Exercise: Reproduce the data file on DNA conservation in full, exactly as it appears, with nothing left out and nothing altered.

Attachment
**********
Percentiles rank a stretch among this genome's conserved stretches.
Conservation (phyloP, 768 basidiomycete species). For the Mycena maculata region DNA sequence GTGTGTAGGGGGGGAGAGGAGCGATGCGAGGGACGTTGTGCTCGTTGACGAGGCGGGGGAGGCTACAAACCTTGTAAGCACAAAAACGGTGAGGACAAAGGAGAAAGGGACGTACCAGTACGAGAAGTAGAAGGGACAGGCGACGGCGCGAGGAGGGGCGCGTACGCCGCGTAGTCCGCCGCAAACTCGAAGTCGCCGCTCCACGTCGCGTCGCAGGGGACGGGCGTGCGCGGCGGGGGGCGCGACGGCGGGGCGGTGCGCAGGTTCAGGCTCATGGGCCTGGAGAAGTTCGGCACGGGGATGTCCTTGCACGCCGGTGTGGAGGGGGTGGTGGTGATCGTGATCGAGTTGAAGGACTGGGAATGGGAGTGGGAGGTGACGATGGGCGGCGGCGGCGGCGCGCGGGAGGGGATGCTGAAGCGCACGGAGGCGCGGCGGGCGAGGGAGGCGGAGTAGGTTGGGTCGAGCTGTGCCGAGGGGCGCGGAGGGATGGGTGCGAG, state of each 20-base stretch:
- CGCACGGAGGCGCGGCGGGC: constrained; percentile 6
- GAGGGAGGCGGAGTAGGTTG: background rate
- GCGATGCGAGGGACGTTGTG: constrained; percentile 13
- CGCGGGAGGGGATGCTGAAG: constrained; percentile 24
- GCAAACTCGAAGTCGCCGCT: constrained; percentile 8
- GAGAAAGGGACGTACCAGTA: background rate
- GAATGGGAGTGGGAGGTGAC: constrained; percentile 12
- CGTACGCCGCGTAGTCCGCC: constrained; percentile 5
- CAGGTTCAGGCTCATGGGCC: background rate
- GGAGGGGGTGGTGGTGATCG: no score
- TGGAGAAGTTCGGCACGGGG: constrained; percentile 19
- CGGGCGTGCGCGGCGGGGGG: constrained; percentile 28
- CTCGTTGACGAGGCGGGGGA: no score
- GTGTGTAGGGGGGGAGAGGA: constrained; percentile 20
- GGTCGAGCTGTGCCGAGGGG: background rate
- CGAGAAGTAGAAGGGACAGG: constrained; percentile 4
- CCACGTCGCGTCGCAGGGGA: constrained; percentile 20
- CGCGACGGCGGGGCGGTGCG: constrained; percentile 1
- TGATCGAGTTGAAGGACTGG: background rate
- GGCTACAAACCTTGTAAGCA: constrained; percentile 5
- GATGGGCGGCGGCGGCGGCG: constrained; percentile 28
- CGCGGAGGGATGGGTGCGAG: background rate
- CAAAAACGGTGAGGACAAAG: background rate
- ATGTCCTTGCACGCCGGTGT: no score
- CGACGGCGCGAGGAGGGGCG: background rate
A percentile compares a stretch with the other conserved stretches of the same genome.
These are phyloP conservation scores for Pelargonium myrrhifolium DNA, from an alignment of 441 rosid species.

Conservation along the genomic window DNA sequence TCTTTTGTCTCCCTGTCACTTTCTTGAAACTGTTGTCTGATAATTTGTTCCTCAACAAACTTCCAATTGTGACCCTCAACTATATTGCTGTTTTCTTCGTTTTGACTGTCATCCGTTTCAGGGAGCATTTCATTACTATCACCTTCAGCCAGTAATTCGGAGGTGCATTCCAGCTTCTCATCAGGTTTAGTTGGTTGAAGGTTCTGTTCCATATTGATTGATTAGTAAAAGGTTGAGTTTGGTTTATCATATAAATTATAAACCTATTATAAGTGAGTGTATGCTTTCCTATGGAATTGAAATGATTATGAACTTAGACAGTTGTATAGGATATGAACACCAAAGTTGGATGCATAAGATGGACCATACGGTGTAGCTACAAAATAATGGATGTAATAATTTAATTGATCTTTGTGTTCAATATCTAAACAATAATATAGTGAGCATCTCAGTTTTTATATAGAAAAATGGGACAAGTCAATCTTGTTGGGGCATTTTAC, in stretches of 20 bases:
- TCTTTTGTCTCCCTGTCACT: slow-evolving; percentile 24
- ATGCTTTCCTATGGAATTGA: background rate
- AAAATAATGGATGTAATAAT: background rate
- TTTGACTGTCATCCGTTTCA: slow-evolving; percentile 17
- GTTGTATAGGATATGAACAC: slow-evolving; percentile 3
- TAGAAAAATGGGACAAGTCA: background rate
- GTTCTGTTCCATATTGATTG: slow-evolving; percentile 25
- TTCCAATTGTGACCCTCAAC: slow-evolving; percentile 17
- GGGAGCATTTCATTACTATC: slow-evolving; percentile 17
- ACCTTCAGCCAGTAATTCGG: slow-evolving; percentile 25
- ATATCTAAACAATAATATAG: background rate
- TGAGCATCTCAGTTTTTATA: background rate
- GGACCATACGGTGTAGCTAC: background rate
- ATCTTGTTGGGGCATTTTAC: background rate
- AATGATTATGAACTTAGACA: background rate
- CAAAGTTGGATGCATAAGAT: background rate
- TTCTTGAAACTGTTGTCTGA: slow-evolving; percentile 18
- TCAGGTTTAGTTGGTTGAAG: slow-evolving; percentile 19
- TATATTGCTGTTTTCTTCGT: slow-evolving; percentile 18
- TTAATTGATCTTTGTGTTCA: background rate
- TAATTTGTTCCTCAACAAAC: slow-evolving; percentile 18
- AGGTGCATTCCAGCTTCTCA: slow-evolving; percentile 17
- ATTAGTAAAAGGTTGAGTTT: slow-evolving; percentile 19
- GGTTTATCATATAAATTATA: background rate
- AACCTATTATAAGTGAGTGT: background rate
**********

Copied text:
Percentiles rank a stretch among this genome's conserved stretches.
Conservation (phyloP, 768 basidiomycete species). For the Mycena maculata region DNA sequence GTGTGTAGGGGGGGAGAGGAGCGATGCGAGGGACGTTGTGCTCGTTGACGAGGCGGGGGAGGCTACAAACCTTGTAAGCACAAAAACGGTGAGGACAAAGGAGAAAGGGACGTACCAGTACGAGAAGTAGAAGGGACAGGCGACGGCGCGAGGAGGGGCGCGTACGCCGCGTAGTCCGCCGCAAACTCGAAGTCGCCGCTCCACGTCGCGTCGCAGGGGACGGGCGTGCGCGGCGGGGGGCGCGACGGCGGGGCGGTGCGCAGGTTCAGGCTCATGGGCCTGGAGAAGTTCGGCACGGGGATGTCCTTGCACGCCGGTGTGGAGGGGGTGGTGGTGATCGTGATCGAGTTGAAGGACTGGGAATGGGAGTGGGAGGTGACGATGGGCGGCGGCGGCGGCGCGCGGGAGGGGATGCTGAAGCGCACGGAGGCGCGGCGGGCGAGGGAGGCGGAGTAGGTTGGGTCGAGCTGTGCCGAGGGGCGCGGAGGGATGGGTGCGAG, state of each 20-base stretch:
- CGCACGGAGGCGCGGCGGGC: constrained; percentile 6
- GAGGGAGGCGGAGTAGGTTG: background rate
- GCGATGCGAGGGACGTTGTG: constrained; percentile 13
- CGCGGGAGGGGATGCTGAAG: constrained; percentile 24
- GCAAACTCGAAGTCGCCGCT: constrained; percentile 8
- GAGAAAGGGACGTACCAGTA: background rate
- GAATGGGAGTGGGAGGTGAC: constrained; percentile 12
- CGTACGCCGCGTAGTCCGCC: constrained; percentile 5
- CAGGTTCAGGCTCATGGGCC: background rate
- GGAGGGGGTGGTGGTGATCG: no score
- TGGAGAAGTTCGGCACGGGG: constrained; percentile 19
- CGGGCGTGCGCGGCGGGGGG: constrained; percentile 28
- CTCGTTGACGAGGCGGGGGA: no score
- GTGTGTAGGGGGGGAGAGGA: constrained; percentile 20
- GGTCGAGCTGTGCCGAGGGG: background rate
- CGAGAAGTAGAAGGGACAGG: constrained; percentile 4
- CCACGTCGCGTCGCAGGGGA: constrained; percentile 20
- CGCGACGGCGGGGCGGTGCG: constrained; percentile 1
- TGATCGAGTTGAAGGACTGG: background rate
- GGCTACAAACCTTGTAAGCA: constrained; percentile 5
- GATGGGCGGCGGCGGCGGCG: constrained; percentile 28
- CGCGGAGGGATGGGTGCGAG: background rate
- CAAAAACGGTGAGGACAAAG: background rate
- ATGTCCTTGCACGCCGGTGT: no score
- CGACGGCGCGAGGAGGGGCG: background rate
A percentile compares a stretch with the other conserved stretches of the same genome.
These are phyloP conservation scores for Pelargonium myrrhifolium DNA, from an alignment of 441 rosid species.

Conservation along the genomic window DNA sequence TCTTTTGTCTCCCTGTCACTTTCTTGAAACTGTTGTCTGATAATTTGTTCCTCAACAAACTTCCAATTGTGACCCTCAACTATATTGCTGTTTTCTTCGTTTTGACTGTCATCCGTTTCAGGGAGCATTTCATTACTATCACCTTCAGCCAGTAATTCGGAGGTGCATTCCAGCTTCTCATCAGGTTTAGTTGGTTGAAGGTTCTGTTCCATATTGATTGATTAGTAAAAGGTTGAGTTTGGTTTATCATATAAATTATAAACCTATTATAAGTGAGTGTATGCTTTCCTATGGAATTGAAATGATTATGAACTTAGACAGTTGTATAGGATATGAACACCAAAGTTGGATGCATAAGATGGACCATACGGTGTAGCTACAAAATAATGGATGTAATAATTTAATTGATCTTTGTGTTCAATATCTAAACAATAATATAGTGAGCATCTCAGTTTTTATATAGAAAAATGGGACAAGTCAATCTTGTTGGGGCATTTTAC, in stretches of 20 bases:
- TCTTTTGTCTCCCTGTCACT: slow-evolving; percentile 24
- ATGCTTTCCTATGGAATTGA: background rate
- AAAATAATGGATGTAATAAT: background rate
- TTTGACTGTCATCCGTTTCA: slow-evolving; percentile 17
- GTTGTATAGGATATGAACAC: slow-evolving; percentile 3
- TAGAAAAATGGGACAAGTCA: background rate
- GTTCTGTTCCATATTGATTG: slow-evolving; percentile 25
- TTCCAATTGTGACCCTCAAC: slow-evolving; percentile 17
- GGGAGCATTTCATTACTATC: slow-evolving; percentile 17
- ACCTTCAGCCAGTAATTCGG: slow-evolving; percentile 25
- ATATCTAAACAATAATATAG: background rate
- TGAGCATCTCAGTTTTTATA: background rate
- GGACCATACGGTGTAGCTAC: background rate
- ATCTTGTTGGGGCATTTTAC: background rate
- AATGATTATGAACTTAGACA: background rate
- CAAAGTTGGATGCATAAGAT: background rate
- TTCTTGAAACTGTTGTCTGA: slow-evolving; percentile 18
- TCAGGTTTAGTTGGTTGAAG: slow-evolving; percentile 19
- TATATTGCTGTTTTCTTCGT: slow-evolving; percentile 18
- TTAATTGATCTTTGTGTTCA: background rate
- TAATTTGTTCCTCAACAAAC: slow-evolving; percentile 18
- AGGTGCATTCCAGCTTCTCA: slow-evolving; percentile 17
- ATTAGTAAAAGGTTGAGTTT: slow-evolving; percentile 19
- GGTTTATCATATAAATTATA: background rate
- AACCTATTATAAGTGAGTGT: background rate